When official planning for a new Brent Spence Bridgebegan in 2002, we were told that the existing bridge would be demolished and replaced by a new landmark structure. Total project cost was projected at $750 million to $1 billion and construction was expected to begin in 2008.
Fast-forward to 2011, and the existing bridge – which we were told ten years ago was in imminent danger of collapse – is now planned to be rehabilitated and presumably will remain in place for at least another generation. Meanwhile, the cost of the design and construction of a new parallel bridge and its approaches has soared to $3 billion.
This tripling of the bridge project’s cost in an era of gloomy peak oil predictions has been met with zero scrutiny by the local media. Instead, calls to improve the region’s public transportation, especially the City of Cincinnati’s streetcar project, have been relentlessly harassed.
What incentives could be introduced that would avoid the necessity of a new bridge? The argument for the bridge project rests on the assumption that daily vehicular crossings will increase from approximately 160,000 to 240,000 vehicles by 2030. Most of these 80,000 new vehicles will be single-occupancy vehicles.
Instead of spending $3 billion to build a new ten-lane bridge next to our existing eight-lane bridge, what if we instead paid commuters tens of millions annually to car pool?
Recent history has told us that carpooling will never be popular under current economic conditions. If people are annoyed by strangers on the bus or train, they are annoyed much more by their carpool companions. Disputes over smoking, radio stations, and stops for coffee have killed off countless carpooling arrangements. The cost savings afforded by carpooling have not to date offset those interpersonal problems, nor have the added incentives of HOV lanes or toll waivers in those areas where they exist.
So at what price would people in the Cincinnati area start tolerating the annoyances that come with carpooling? Honestly, I do not know, so why don’t we allow the market decide?
If we assume that the new Brent Spence Bridge will stand for 100 years – perhaps from 2020 to 2120 — that its initial capital cost will be $3 billion, and maintenance of the new bridge over those 100 years will be another $3 billion, then we can hypothetically budget $60 million per year toward carpooling for 100 years.
How would that $60 million be divided?
I propose that this sum be divided equally by the total number of carpoolers. So if just one vehicle were to carpool over the Brent Spence Bridge for the entire year, those two commuters would split between themselves the entire $60 million. But if the 200,000+ single-occupancy vehicles predicted by OKI by 2035 were replaced by 100,000 high-occupancy vehicles, then each car would receive $600 annually, or approximately $2.50 per vehicle, per work day.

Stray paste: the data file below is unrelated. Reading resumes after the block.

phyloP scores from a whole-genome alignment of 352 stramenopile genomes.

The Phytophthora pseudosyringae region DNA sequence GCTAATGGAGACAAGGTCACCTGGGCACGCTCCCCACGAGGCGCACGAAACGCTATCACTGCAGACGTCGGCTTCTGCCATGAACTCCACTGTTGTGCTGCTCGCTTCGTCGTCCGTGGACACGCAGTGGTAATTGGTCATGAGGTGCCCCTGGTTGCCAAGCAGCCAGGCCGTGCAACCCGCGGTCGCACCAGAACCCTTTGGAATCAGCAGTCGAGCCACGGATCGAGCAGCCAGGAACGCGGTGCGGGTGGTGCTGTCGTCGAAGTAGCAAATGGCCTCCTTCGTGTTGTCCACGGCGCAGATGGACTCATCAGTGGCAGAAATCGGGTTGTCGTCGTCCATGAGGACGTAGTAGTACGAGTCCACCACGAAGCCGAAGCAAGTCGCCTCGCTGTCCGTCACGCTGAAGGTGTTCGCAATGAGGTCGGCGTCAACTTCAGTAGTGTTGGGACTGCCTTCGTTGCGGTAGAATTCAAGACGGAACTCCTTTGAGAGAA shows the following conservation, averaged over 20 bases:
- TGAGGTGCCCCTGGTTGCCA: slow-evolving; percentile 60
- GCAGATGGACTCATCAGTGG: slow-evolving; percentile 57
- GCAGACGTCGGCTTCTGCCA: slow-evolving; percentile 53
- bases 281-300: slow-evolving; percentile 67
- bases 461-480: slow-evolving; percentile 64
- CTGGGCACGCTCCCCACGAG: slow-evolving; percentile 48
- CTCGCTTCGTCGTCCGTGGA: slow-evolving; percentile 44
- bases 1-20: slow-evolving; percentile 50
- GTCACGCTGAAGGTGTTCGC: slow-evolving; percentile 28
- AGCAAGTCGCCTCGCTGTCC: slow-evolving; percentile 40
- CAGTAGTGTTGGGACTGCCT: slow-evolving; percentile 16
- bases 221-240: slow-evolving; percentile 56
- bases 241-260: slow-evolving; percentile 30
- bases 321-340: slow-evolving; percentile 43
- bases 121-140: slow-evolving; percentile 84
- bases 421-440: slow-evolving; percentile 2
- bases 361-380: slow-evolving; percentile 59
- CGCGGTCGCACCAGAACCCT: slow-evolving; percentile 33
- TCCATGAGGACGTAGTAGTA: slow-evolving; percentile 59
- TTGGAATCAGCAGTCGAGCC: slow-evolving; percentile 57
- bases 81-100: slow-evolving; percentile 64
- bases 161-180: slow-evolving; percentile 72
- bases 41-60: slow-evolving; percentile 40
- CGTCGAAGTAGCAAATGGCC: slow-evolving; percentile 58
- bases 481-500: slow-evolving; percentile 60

The real number would be anywhere between 1 and 100,000, meaning the opportunity to earn more than $10 per vehicle per day seems likely. The carpooling payouts could be made much greater if tolls were implemented only to single-occupancy vehicles and that collection directed entirely toward high-occupancy vehicles.
How could such a plan be implemented?
The recent popularization of smart phones make implementation of such a plan much more feasible. Coordinated with something resembling an EZ-Pass transmitter, carpoolers could tap their phones to the transmitter when they begin their commutes and a credit would be transmitted instantly to their phone as they cross the bridge. The value of this credit would be determined at midnight by the total number of carpoolers who utilized the service each day. In addition to automobiles, the incentive program could be extended to those who own vans, and could motivate the establishment of unofficial bus services for those who commute between Northern Kentucky and Butler or Warren Counties.
Why will the Kentucky Transportation Cabinet and ODOT never pay people to carpool?
State and local governments will never pay their citizens to carpool in the way I have proposed because the highway lobby will never allow them to. It should be obvious to anyone who has followed the development of the Brent Spence Bridge replacement project that the proposal, as it exists currently, is well out of proportion for what is necessary. This project is not so much an effort to reduce traffic congestion and encourage economic development as it is a payout to those who are being paid to design and build it.
Some predict gasoline to approach $10 per gallon by 2020, and such a price in 2011 dollars seems to be a certainty by 2035. High gasoline prices might by themselves be enough to motivate people to carpool in large numbers independent of what I have proposed here. But if that is proven to be true, then by 2035 relatively few vehicles will cross our pair of Brent Spence Bridges, and the whole project will be proven to be – get ready for it – an expensive boondoggle.
Brent Spence redesign rendering provided by the office of Roxanne Qualls.